Beware of Strangers Bearing (Nuclear) Gifts

Russia Offers Nuclear Technology To Brazil

The Russian nuclear agency, Rosatom, is offering Brazil advanced uranium refining technology and new nuclear power plants. “We have a firm conviction that if modern technologies were used here, then natural uranium reserves in Brazil could be increased by many times, at least threefold but possibly five- or tenfold,” said Rosatom Director Sergei Kiriyenko.  Kiriyenko made these remarks in Brazil this past week.   The two countries expect new trade deals to reach close to $10 billion. 

With vast uranium reserves, Brazil is a top ten global producer of uranium.  Whether the Brazilians take up the Russian on this offer remains to be seen.  Who knows what the Russians are asking for in return.  It will not be a free transfer of Russian technology.  Should the U.S. be concerned?  What Brazil does to develop its civilian nuclear program is Brazil’s business.  One would think Brazil would rather work with a U.S. company and help generate goodwill and enhance economic contacts with the U.S.  Under its current leadership, however, expect quite the opposite.   When it comes to nuclear weapons and technology, however, it becomes a regional problem, not just some domestic concern for Brazil. 

As far as the Bush Administration is concerned, based on its public statements, or lack thereof, during the past few years Brazils’ not pursuing a nuclear weapon is a fait accompli.  Speaking recently at the Carnegie Endowment for Peace,  Secretary of Defense Robert Gates lumped Brazil as one of several countries that had “forsaken nuclear weapons.”  While Brazil tends to use all the right diplomatic non-proliferation buzz words in public, its actions and comments by leading military officials show cause for concern.   

When Lula Da Silva ran for President the first time he said why should developing countries fight with a “slingshot” when neighbors, i.e., the United States and others, have atomic bombs?  While Da Silva cooled this rhetoric after the 2002 election, and is no longer making this argument on behalf of developing countries, on or about mid-2000s Brazil announced it was expanding its refining capacity, building more nuclear power plants, but was not going to allow full and unfettered inspections by the International Atomic Energy Agency (IAEA).

In 2007, a Brazilian four star General and former head of the Brazilian War College, said on Brazilian television that “if the government agrees, we need to have the ability in the future to develop nuclear weapons.” Da Silva has also continued to criticize the Nuclear Non-Proliferation Treaty, as do most leaders of developing countries, as an agreement tilted in favor of the U.S. and other advanced powers.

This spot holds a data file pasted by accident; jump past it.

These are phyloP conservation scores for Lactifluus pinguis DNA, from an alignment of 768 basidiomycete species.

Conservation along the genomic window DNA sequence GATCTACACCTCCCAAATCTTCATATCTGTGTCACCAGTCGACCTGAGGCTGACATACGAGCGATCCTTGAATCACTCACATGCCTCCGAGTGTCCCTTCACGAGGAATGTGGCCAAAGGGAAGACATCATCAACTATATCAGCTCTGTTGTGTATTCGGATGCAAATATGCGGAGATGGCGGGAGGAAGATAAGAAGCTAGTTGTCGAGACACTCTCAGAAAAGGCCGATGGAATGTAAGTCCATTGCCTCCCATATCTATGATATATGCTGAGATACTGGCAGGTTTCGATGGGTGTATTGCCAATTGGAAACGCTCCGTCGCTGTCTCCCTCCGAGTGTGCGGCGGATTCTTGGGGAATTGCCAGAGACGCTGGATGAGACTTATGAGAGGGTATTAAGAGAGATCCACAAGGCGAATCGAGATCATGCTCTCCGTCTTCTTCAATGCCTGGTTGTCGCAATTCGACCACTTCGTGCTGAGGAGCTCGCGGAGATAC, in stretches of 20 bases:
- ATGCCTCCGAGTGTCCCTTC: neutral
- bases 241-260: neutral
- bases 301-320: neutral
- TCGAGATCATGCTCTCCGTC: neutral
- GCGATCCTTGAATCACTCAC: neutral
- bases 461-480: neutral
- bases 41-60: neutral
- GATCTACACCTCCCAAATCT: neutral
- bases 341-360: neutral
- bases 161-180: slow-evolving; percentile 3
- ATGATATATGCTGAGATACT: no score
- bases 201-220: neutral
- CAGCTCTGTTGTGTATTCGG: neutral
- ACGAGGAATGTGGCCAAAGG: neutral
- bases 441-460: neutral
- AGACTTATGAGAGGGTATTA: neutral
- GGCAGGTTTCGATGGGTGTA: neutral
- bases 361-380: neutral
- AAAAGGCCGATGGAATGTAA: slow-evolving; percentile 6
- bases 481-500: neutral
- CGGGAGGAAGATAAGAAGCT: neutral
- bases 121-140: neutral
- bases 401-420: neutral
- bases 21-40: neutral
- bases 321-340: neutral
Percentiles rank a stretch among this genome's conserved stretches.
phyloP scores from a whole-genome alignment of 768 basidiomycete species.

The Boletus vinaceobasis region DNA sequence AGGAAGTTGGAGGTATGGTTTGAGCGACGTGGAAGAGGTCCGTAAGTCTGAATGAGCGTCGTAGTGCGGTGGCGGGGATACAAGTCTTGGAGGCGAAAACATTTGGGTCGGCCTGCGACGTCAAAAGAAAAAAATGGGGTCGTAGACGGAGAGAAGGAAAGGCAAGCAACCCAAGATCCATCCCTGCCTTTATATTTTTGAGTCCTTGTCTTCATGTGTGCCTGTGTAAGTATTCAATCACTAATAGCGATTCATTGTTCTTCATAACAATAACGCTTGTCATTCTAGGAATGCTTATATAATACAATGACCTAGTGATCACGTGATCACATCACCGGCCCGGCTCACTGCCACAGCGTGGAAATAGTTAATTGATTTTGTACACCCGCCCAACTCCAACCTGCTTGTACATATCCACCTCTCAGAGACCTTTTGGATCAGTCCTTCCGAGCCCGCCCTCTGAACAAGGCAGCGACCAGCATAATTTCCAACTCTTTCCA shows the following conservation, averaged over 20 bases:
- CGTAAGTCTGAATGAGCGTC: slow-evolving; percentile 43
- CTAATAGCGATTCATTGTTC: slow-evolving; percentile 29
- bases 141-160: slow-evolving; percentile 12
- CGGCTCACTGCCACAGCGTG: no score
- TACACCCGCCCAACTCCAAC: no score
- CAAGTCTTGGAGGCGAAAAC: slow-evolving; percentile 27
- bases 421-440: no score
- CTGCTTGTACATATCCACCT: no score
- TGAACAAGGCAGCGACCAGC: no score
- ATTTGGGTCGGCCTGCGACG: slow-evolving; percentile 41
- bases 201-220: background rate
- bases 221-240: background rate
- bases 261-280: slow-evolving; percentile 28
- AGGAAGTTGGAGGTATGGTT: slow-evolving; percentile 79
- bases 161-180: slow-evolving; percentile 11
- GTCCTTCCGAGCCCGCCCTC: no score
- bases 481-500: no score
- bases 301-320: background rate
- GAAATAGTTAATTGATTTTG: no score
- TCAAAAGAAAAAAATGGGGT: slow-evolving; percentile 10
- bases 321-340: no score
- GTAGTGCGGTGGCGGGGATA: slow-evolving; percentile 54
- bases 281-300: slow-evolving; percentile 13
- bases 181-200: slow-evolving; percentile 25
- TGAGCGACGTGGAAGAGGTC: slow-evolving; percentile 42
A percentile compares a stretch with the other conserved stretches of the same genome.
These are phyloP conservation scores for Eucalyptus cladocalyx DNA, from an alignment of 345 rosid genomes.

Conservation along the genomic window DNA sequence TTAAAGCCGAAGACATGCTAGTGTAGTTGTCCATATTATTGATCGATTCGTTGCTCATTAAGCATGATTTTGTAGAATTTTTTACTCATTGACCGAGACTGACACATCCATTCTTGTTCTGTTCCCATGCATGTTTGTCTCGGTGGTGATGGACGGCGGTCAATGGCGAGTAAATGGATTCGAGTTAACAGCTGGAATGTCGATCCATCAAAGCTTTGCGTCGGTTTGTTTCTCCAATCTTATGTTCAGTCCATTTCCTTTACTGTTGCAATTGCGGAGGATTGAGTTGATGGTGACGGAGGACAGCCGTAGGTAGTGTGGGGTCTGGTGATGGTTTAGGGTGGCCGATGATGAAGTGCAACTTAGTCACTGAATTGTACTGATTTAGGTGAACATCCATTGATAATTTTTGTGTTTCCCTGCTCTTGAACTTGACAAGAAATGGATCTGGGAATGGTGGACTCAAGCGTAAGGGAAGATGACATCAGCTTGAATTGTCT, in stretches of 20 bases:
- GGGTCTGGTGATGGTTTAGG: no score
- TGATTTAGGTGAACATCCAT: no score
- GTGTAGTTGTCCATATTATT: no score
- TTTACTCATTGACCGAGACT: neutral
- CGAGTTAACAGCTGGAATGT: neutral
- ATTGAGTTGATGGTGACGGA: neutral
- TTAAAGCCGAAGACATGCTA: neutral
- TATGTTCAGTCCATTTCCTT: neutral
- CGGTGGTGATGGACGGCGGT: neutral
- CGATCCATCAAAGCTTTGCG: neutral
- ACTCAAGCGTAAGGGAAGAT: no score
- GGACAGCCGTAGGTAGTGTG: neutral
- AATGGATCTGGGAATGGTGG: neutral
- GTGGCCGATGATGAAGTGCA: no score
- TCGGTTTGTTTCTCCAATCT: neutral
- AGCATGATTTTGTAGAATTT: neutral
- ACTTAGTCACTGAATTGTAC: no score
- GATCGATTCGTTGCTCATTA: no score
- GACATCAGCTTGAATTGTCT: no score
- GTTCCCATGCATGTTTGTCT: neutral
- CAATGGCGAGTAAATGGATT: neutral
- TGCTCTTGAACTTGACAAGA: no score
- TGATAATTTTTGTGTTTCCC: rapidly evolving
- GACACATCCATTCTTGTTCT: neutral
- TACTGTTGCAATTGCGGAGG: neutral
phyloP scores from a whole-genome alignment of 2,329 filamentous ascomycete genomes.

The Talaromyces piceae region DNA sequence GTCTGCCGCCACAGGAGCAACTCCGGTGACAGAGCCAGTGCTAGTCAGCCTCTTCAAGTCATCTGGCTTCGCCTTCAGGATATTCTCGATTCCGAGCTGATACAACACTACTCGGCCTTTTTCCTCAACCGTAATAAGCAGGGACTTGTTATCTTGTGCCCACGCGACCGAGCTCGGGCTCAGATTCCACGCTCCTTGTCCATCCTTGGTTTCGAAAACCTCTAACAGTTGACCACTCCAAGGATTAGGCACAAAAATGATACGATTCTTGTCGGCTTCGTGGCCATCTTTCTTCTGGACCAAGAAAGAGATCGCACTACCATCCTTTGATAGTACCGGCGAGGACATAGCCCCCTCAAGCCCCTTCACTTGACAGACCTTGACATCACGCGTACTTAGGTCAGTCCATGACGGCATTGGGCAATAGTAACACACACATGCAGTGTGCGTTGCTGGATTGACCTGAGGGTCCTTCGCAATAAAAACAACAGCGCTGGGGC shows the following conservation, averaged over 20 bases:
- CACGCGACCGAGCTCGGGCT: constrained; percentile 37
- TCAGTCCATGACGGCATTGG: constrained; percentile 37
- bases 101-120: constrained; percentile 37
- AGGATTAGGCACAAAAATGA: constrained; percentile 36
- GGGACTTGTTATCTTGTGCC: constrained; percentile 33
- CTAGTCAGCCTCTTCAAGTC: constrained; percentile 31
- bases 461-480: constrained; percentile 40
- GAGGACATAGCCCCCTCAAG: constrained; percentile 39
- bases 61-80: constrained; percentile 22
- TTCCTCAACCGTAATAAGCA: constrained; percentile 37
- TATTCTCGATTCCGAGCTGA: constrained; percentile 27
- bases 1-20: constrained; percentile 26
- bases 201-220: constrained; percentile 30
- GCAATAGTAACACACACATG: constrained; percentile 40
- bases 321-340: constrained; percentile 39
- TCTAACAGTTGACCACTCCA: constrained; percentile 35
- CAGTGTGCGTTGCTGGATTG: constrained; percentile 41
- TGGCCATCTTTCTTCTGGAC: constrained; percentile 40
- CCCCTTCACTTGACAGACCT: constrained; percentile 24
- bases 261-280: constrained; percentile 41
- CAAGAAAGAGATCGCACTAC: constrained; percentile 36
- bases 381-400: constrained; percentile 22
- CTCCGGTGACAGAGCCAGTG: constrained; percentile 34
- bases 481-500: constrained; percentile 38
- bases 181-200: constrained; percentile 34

The literature debating nuclear non-proliferation is quite vast.  Diplomats and policymakers argue constantly about peaceful uses of nuclear energy, the right of all powers to use it, and the various treaties and agreements that form the framework of global non-proliferation efforts.   What seems to be missing from this chatter is blunt talk.  

The next Administration will have a unique opportunity to re-craft U.S. policy in the Americas.  It must add non-proliferation of nuclear weapons and nuclear technology to the mix of issues.  Topping that list should be Brazil.  Brazil cannot have a nuclear weapon, period.  Brazil must cooperate with the IAEA without restrictions.  If we demand as much from Iran and North Korea, how can we not ask of it from our friends in the Americas?  If Brazil has nothing to hide, it will be an easy process. 

Despite U.S. officials’ lack of concern, there remains a patchwork of words and deeds that show, at a minimum, that Brazil has left the nuclear research door somewhat open for both the civilian and military sectors. In addition to legitimate civilian research, as part of its overall military modernization program, Brazil plans to purchase several nuclear-powered submarines. Earlier this year, Brazil’s foreign minister announced cooperation with Russia to expand Brazil’s existing civilian nuclear power program.  And this week, Russia made an offer to sell Brazil advanced technology to increase uranium production.

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